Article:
High Volume Digitization: How a conveyer-belt imaging system is improving access to the Smithsonian’s collections

Less than 1% of the 138 million objects housed by the Smithsonian’s 19 different museums are on public display, with most of the collections hidden away in storage.  One increasingly common way to improve access is digitization: photographing, scanning, and web publishing to bring these hidden collections to light.

For very large collections, digitization can be an expensive and time consuming project, but the recent introduction of customized conveyer-belt imaging systems may change that.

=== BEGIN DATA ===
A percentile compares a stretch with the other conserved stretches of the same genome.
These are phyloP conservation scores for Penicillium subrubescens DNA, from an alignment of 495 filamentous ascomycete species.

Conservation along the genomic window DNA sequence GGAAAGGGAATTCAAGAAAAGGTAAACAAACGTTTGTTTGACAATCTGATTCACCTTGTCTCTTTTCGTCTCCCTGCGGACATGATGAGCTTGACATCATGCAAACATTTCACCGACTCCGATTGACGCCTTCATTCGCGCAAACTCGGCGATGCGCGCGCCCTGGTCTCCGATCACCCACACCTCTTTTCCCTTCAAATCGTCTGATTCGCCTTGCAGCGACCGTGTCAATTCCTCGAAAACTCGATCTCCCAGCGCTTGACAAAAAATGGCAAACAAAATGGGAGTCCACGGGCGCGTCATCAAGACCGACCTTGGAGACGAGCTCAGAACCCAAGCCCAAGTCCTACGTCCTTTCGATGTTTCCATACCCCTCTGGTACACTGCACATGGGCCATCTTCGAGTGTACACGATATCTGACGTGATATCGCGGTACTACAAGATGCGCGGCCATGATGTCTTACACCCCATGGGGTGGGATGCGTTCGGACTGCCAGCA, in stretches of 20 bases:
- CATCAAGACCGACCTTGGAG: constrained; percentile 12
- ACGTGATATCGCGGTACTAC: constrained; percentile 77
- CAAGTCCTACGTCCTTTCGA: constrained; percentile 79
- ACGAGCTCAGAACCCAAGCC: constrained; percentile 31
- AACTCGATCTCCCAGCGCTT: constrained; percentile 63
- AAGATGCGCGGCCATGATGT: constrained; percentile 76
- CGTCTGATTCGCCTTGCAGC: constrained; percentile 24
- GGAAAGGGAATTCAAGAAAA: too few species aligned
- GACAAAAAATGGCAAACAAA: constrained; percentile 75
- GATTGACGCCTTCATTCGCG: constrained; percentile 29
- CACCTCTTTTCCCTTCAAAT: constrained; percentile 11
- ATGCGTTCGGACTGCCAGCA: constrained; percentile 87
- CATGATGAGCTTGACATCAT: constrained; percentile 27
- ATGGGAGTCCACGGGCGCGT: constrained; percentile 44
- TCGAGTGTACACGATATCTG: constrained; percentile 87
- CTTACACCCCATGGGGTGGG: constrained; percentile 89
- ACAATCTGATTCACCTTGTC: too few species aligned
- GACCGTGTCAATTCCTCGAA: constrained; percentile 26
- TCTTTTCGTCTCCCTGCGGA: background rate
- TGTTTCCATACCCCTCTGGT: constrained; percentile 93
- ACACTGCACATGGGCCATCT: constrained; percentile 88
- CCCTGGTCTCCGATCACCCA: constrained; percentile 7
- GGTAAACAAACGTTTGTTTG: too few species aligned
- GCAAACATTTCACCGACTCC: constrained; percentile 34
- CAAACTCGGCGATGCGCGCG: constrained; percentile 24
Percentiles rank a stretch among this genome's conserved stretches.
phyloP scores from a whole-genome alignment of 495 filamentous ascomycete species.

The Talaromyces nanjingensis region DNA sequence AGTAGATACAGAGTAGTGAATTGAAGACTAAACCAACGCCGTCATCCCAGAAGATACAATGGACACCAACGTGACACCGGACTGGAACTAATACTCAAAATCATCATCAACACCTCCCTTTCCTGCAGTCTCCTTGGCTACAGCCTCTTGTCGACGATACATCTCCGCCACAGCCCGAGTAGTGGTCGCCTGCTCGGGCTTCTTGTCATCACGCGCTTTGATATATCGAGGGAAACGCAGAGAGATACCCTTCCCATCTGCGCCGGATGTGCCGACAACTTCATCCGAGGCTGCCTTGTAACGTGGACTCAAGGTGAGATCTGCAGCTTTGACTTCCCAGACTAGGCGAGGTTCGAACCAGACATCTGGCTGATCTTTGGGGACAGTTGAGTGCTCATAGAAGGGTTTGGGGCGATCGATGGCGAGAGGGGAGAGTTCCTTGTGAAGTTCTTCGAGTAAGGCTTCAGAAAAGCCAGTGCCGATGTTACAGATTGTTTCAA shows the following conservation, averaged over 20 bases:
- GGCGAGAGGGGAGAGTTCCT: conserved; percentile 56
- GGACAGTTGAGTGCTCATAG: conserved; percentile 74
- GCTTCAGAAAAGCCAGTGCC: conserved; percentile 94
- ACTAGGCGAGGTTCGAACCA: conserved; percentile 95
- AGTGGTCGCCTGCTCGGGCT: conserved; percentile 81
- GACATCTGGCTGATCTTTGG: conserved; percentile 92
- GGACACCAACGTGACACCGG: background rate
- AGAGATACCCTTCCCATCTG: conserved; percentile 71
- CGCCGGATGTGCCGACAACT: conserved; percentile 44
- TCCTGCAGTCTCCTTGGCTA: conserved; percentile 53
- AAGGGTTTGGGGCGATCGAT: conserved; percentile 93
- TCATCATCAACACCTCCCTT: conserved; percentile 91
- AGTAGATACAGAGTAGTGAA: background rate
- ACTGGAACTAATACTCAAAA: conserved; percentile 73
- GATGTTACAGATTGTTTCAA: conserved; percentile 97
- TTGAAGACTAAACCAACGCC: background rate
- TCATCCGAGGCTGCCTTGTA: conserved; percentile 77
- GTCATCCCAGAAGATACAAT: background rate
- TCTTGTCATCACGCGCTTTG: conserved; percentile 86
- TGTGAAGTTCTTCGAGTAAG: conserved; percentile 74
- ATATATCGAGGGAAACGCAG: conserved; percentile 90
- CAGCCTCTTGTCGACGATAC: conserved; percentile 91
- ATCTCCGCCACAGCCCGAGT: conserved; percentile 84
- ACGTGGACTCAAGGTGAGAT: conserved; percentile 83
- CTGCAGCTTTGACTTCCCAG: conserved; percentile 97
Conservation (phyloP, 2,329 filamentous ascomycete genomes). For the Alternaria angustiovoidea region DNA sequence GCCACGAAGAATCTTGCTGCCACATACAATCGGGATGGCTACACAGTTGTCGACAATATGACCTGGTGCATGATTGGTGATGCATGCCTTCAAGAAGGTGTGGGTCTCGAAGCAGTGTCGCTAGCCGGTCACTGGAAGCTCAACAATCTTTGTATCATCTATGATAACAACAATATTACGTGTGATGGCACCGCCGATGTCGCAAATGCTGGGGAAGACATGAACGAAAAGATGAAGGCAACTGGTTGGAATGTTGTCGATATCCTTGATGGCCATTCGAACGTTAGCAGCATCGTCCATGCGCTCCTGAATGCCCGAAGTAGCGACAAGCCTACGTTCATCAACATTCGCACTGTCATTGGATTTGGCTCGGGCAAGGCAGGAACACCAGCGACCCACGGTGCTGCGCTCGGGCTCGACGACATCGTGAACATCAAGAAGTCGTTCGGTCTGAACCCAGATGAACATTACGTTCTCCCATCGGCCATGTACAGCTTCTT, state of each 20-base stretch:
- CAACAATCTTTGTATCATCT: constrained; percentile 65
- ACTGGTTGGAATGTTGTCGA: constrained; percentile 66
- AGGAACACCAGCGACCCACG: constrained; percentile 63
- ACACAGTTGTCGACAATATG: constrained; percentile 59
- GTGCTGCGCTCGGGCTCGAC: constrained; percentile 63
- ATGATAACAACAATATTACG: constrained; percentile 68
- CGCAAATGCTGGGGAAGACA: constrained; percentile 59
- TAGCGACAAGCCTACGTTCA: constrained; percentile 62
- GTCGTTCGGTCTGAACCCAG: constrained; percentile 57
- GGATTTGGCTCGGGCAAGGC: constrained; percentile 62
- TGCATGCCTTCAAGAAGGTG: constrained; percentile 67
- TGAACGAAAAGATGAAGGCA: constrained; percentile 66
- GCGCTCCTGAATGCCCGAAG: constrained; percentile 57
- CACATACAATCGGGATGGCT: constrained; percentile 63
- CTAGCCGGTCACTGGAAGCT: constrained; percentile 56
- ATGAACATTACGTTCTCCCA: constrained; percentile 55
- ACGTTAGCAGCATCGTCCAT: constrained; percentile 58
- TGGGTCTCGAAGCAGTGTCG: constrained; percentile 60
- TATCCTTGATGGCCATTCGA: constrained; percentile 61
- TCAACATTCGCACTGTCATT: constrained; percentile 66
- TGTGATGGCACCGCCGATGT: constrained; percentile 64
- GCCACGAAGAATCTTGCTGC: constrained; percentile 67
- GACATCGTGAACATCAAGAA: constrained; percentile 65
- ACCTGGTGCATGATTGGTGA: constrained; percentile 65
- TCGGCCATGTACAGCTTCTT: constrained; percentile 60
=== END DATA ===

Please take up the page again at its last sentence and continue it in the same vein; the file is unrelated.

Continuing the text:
The Numismatic Collection at the National Museum of American History and Botany Collection at the National Museum of Natural History are using such a system to digitize their collections quickly, economically, and with high-quality results, processing an entire collection of 270,000 objects in three to four months.

Learn more about how the Smithsonian is utilizing conveyer-belt driven imaging in this short video created by their Digitization Program Office.


About the Author:

Sheena Archer is the Director of Marketing at Gallery Systems and has over 10 years of experience in Marketing and Communications for technology companies. Sheena holds a Bachelor of Fine Arts degree and a diploma in graphic design. When she’s not building marketing plans, designing websites or interviewing clients, you can find her growing vegetables, walking the world’s cutest dog or attempting to turn herself into a human yoga pretzel.